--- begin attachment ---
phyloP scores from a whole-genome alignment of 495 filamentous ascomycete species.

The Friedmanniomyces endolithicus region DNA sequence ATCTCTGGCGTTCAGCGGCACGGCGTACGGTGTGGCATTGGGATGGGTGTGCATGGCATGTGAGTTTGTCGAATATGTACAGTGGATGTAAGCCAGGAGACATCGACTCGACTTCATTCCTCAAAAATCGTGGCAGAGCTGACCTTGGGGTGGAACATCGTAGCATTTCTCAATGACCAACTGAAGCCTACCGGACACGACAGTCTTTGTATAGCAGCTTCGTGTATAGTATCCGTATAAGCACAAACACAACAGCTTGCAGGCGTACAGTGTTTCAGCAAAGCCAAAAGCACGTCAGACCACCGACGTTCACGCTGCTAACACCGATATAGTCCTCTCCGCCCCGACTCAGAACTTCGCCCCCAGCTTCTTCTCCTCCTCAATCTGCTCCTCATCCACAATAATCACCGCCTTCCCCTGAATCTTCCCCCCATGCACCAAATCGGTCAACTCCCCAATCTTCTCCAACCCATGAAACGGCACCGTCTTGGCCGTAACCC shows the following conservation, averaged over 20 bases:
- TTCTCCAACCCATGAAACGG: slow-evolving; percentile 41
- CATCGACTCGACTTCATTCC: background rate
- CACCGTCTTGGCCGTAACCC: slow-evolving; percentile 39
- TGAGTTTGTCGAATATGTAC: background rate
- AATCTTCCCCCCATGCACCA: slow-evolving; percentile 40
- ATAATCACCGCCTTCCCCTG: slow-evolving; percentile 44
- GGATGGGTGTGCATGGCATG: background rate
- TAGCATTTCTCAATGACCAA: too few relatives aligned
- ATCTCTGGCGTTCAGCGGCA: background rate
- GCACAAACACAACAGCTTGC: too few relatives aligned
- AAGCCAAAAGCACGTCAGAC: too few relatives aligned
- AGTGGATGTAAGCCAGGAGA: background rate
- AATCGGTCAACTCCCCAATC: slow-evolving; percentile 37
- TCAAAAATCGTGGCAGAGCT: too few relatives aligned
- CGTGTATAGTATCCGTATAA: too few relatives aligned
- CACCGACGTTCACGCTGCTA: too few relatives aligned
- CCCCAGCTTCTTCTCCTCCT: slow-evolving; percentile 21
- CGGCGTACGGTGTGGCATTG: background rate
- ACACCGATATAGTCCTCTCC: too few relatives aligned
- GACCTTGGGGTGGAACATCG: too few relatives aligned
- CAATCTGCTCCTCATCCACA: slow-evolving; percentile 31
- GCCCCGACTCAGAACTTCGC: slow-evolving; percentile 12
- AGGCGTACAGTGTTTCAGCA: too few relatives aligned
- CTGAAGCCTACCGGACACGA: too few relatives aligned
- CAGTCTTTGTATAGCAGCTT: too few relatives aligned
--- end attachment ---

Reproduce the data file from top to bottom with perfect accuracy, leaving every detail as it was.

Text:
phyloP scores from a whole-genome alignment of 495 filamentous ascomycete species.

The Friedmanniomyces endolithicus region DNA sequence ATCTCTGGCGTTCAGCGGCACGGCGTACGGTGTGGCATTGGGATGGGTGTGCATGGCATGTGAGTTTGTCGAATATGTACAGTGGATGTAAGCCAGGAGACATCGACTCGACTTCATTCCTCAAAAATCGTGGCAGAGCTGACCTTGGGGTGGAACATCGTAGCATTTCTCAATGACCAACTGAAGCCTACCGGACACGACAGTCTTTGTATAGCAGCTTCGTGTATAGTATCCGTATAAGCACAAACACAACAGCTTGCAGGCGTACAGTGTTTCAGCAAAGCCAAAAGCACGTCAGACCACCGACGTTCACGCTGCTAACACCGATATAGTCCTCTCCGCCCCGACTCAGAACTTCGCCCCCAGCTTCTTCTCCTCCTCAATCTGCTCCTCATCCACAATAATCACCGCCTTCCCCTGAATCTTCCCCCCATGCACCAAATCGGTCAACTCCCCAATCTTCTCCAACCCATGAAACGGCACCGTCTTGGCCGTAACCC shows the following conservation, averaged over 20 bases:
- TTCTCCAACCCATGAAACGG: slow-evolving; percentile 41
- CATCGACTCGACTTCATTCC: background rate
- CACCGTCTTGGCCGTAACCC: slow-evolving; percentile 39
- TGAGTTTGTCGAATATGTAC: background rate
- AATCTTCCCCCCATGCACCA: slow-evolving; percentile 40
- ATAATCACCGCCTTCCCCTG: slow-evolving; percentile 44
- GGATGGGTGTGCATGGCATG: background rate
- TAGCATTTCTCAATGACCAA: too few relatives aligned
- ATCTCTGGCGTTCAGCGGCA: background rate
- GCACAAACACAACAGCTTGC: too few relatives aligned
- AAGCCAAAAGCACGTCAGAC: too few relatives aligned
- AGTGGATGTAAGCCAGGAGA: background rate
- AATCGGTCAACTCCCCAATC: slow-evolving; percentile 37
- TCAAAAATCGTGGCAGAGCT: too few relatives aligned
- CGTGTATAGTATCCGTATAA: too few relatives aligned
- CACCGACGTTCACGCTGCTA: too few relatives aligned
- CCCCAGCTTCTTCTCCTCCT: slow-evolving; percentile 21
- CGGCGTACGGTGTGGCATTG: background rate
- ACACCGATATAGTCCTCTCC: too few relatives aligned
- GACCTTGGGGTGGAACATCG: too few relatives aligned
- CAATCTGCTCCTCATCCACA: slow-evolving; percentile 31
- GCCCCGACTCAGAACTTCGC: slow-evolving; percentile 12
- AGGCGTACAGTGTTTCAGCA: too few relatives aligned
- CTGAAGCCTACCGGACACGA: too few relatives aligned
- CAGTCTTTGTATAGCAGCTT: too few relatives aligned